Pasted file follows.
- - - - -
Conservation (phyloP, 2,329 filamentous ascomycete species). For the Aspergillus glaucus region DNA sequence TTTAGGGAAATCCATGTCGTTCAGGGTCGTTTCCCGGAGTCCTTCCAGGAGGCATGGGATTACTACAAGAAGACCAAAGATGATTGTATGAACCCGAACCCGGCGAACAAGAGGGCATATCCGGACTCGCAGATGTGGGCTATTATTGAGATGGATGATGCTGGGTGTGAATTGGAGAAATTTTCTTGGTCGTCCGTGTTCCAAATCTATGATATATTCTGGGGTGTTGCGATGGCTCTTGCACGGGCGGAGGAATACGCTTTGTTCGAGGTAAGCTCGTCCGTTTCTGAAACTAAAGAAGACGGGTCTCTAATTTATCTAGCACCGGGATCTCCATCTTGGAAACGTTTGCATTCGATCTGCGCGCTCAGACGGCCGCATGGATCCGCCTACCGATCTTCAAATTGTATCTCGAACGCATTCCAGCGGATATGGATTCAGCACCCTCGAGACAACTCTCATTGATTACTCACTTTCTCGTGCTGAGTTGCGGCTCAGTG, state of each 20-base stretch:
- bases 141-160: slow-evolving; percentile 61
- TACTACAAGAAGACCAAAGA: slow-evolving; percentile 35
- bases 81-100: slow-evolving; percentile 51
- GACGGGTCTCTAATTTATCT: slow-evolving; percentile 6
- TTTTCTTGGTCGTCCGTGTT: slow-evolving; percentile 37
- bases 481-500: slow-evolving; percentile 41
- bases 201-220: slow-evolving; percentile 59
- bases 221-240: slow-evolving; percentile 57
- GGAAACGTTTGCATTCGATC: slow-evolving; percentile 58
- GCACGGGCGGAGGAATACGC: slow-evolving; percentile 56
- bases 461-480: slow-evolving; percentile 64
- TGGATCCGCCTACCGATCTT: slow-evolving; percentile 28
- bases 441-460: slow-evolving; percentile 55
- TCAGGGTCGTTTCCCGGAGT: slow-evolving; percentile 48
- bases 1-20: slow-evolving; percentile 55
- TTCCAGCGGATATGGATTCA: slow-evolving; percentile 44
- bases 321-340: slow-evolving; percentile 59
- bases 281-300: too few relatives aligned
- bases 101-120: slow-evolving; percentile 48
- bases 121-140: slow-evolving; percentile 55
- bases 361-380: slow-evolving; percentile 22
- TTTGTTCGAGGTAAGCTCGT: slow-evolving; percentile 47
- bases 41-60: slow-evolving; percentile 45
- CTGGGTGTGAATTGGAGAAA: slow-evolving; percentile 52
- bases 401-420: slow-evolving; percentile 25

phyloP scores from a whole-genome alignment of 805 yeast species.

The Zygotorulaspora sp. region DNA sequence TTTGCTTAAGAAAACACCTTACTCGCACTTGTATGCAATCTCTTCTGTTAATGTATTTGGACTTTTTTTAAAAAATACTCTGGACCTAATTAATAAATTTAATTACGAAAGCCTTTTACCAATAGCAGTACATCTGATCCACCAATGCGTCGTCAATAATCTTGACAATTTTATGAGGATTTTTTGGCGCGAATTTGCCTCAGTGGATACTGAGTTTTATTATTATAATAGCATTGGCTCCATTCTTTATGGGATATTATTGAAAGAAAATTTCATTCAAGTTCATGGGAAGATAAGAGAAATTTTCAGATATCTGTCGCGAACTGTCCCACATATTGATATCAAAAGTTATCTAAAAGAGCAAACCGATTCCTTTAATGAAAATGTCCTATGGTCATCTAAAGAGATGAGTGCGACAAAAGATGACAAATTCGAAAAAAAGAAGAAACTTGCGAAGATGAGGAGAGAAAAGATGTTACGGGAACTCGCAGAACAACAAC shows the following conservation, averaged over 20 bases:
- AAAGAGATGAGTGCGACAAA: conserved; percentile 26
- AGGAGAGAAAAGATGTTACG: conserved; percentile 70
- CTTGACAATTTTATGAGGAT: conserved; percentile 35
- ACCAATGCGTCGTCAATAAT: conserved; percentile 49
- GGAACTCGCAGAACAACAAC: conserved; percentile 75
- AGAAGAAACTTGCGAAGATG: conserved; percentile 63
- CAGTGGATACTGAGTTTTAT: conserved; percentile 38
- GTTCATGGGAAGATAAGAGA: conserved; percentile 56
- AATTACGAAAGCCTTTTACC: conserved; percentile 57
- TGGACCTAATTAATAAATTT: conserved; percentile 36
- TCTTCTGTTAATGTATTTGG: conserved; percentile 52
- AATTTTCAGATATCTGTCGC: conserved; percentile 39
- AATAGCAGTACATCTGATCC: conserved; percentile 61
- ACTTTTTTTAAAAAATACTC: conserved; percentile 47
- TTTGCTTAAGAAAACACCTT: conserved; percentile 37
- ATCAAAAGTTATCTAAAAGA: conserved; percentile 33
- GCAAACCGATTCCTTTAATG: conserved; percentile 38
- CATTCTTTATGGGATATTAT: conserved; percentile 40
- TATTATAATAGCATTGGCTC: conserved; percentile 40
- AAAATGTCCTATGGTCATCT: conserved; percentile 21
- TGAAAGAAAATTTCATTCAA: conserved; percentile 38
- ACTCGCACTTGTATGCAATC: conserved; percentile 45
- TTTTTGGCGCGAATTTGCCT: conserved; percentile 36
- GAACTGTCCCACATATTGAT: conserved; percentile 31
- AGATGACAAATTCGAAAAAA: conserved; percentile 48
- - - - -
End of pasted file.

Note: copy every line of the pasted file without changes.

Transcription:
Conservation (phyloP, 2,329 filamentous ascomycete species). For the Aspergillus glaucus region DNA sequence TTTAGGGAAATCCATGTCGTTCAGGGTCGTTTCCCGGAGTCCTTCCAGGAGGCATGGGATTACTACAAGAAGACCAAAGATGATTGTATGAACCCGAACCCGGCGAACAAGAGGGCATATCCGGACTCGCAGATGTGGGCTATTATTGAGATGGATGATGCTGGGTGTGAATTGGAGAAATTTTCTTGGTCGTCCGTGTTCCAAATCTATGATATATTCTGGGGTGTTGCGATGGCTCTTGCACGGGCGGAGGAATACGCTTTGTTCGAGGTAAGCTCGTCCGTTTCTGAAACTAAAGAAGACGGGTCTCTAATTTATCTAGCACCGGGATCTCCATCTTGGAAACGTTTGCATTCGATCTGCGCGCTCAGACGGCCGCATGGATCCGCCTACCGATCTTCAAATTGTATCTCGAACGCATTCCAGCGGATATGGATTCAGCACCCTCGAGACAACTCTCATTGATTACTCACTTTCTCGTGCTGAGTTGCGGCTCAGTG, state of each 20-base stretch:
- bases 141-160: slow-evolving; percentile 61
- TACTACAAGAAGACCAAAGA: slow-evolving; percentile 35
- bases 81-100: slow-evolving; percentile 51
- GACGGGTCTCTAATTTATCT: slow-evolving; percentile 6
- TTTTCTTGGTCGTCCGTGTT: slow-evolving; percentile 37
- bases 481-500: slow-evolving; percentile 41
- bases 201-220: slow-evolving; percentile 59
- bases 221-240: slow-evolving; percentile 57
- GGAAACGTTTGCATTCGATC: slow-evolving; percentile 58
- GCACGGGCGGAGGAATACGC: slow-evolving; percentile 56
- bases 461-480: slow-evolving; percentile 64
- TGGATCCGCCTACCGATCTT: slow-evolving; percentile 28
- bases 441-460: slow-evolving; percentile 55
- TCAGGGTCGTTTCCCGGAGT: slow-evolving; percentile 48
- bases 1-20: slow-evolving; percentile 55
- TTCCAGCGGATATGGATTCA: slow-evolving; percentile 44
- bases 321-340: slow-evolving; percentile 59
- bases 281-300: too few relatives aligned
- bases 101-120: slow-evolving; percentile 48
- bases 121-140: slow-evolving; percentile 55
- bases 361-380: slow-evolving; percentile 22
- TTTGTTCGAGGTAAGCTCGT: slow-evolving; percentile 47
- bases 41-60: slow-evolving; percentile 45
- CTGGGTGTGAATTGGAGAAA: slow-evolving; percentile 52
- bases 401-420: slow-evolving; percentile 25

phyloP scores from a whole-genome alignment of 805 yeast species.

The Zygotorulaspora sp. region DNA sequence TTTGCTTAAGAAAACACCTTACTCGCACTTGTATGCAATCTCTTCTGTTAATGTATTTGGACTTTTTTTAAAAAATACTCTGGACCTAATTAATAAATTTAATTACGAAAGCCTTTTACCAATAGCAGTACATCTGATCCACCAATGCGTCGTCAATAATCTTGACAATTTTATGAGGATTTTTTGGCGCGAATTTGCCTCAGTGGATACTGAGTTTTATTATTATAATAGCATTGGCTCCATTCTTTATGGGATATTATTGAAAGAAAATTTCATTCAAGTTCATGGGAAGATAAGAGAAATTTTCAGATATCTGTCGCGAACTGTCCCACATATTGATATCAAAAGTTATCTAAAAGAGCAAACCGATTCCTTTAATGAAAATGTCCTATGGTCATCTAAAGAGATGAGTGCGACAAAAGATGACAAATTCGAAAAAAAGAAGAAACTTGCGAAGATGAGGAGAGAAAAGATGTTACGGGAACTCGCAGAACAACAAC shows the following conservation, averaged over 20 bases:
- AAAGAGATGAGTGCGACAAA: conserved; percentile 26
- AGGAGAGAAAAGATGTTACG: conserved; percentile 70
- CTTGACAATTTTATGAGGAT: conserved; percentile 35
- ACCAATGCGTCGTCAATAAT: conserved; percentile 49
- GGAACTCGCAGAACAACAAC: conserved; percentile 75
- AGAAGAAACTTGCGAAGATG: conserved; percentile 63
- CAGTGGATACTGAGTTTTAT: conserved; percentile 38
- GTTCATGGGAAGATAAGAGA: conserved; percentile 56
- AATTACGAAAGCCTTTTACC: conserved; percentile 57
- TGGACCTAATTAATAAATTT: conserved; percentile 36
- TCTTCTGTTAATGTATTTGG: conserved; percentile 52
- AATTTTCAGATATCTGTCGC: conserved; percentile 39
- AATAGCAGTACATCTGATCC: conserved; percentile 61
- ACTTTTTTTAAAAAATACTC: conserved; percentile 47
- TTTGCTTAAGAAAACACCTT: conserved; percentile 37
- ATCAAAAGTTATCTAAAAGA: conserved; percentile 33
- GCAAACCGATTCCTTTAATG: conserved; percentile 38
- CATTCTTTATGGGATATTAT: conserved; percentile 40
- TATTATAATAGCATTGGCTC: conserved; percentile 40
- AAAATGTCCTATGGTCATCT: conserved; percentile 21
- TGAAAGAAAATTTCATTCAA: conserved; percentile 38
- ACTCGCACTTGTATGCAATC: conserved; percentile 45
- TTTTTGGCGCGAATTTGCCT: conserved; percentile 36
- GAACTGTCCCACATATTGAT: conserved; percentile 31
- AGATGACAAATTCGAAAAAA: conserved; percentile 48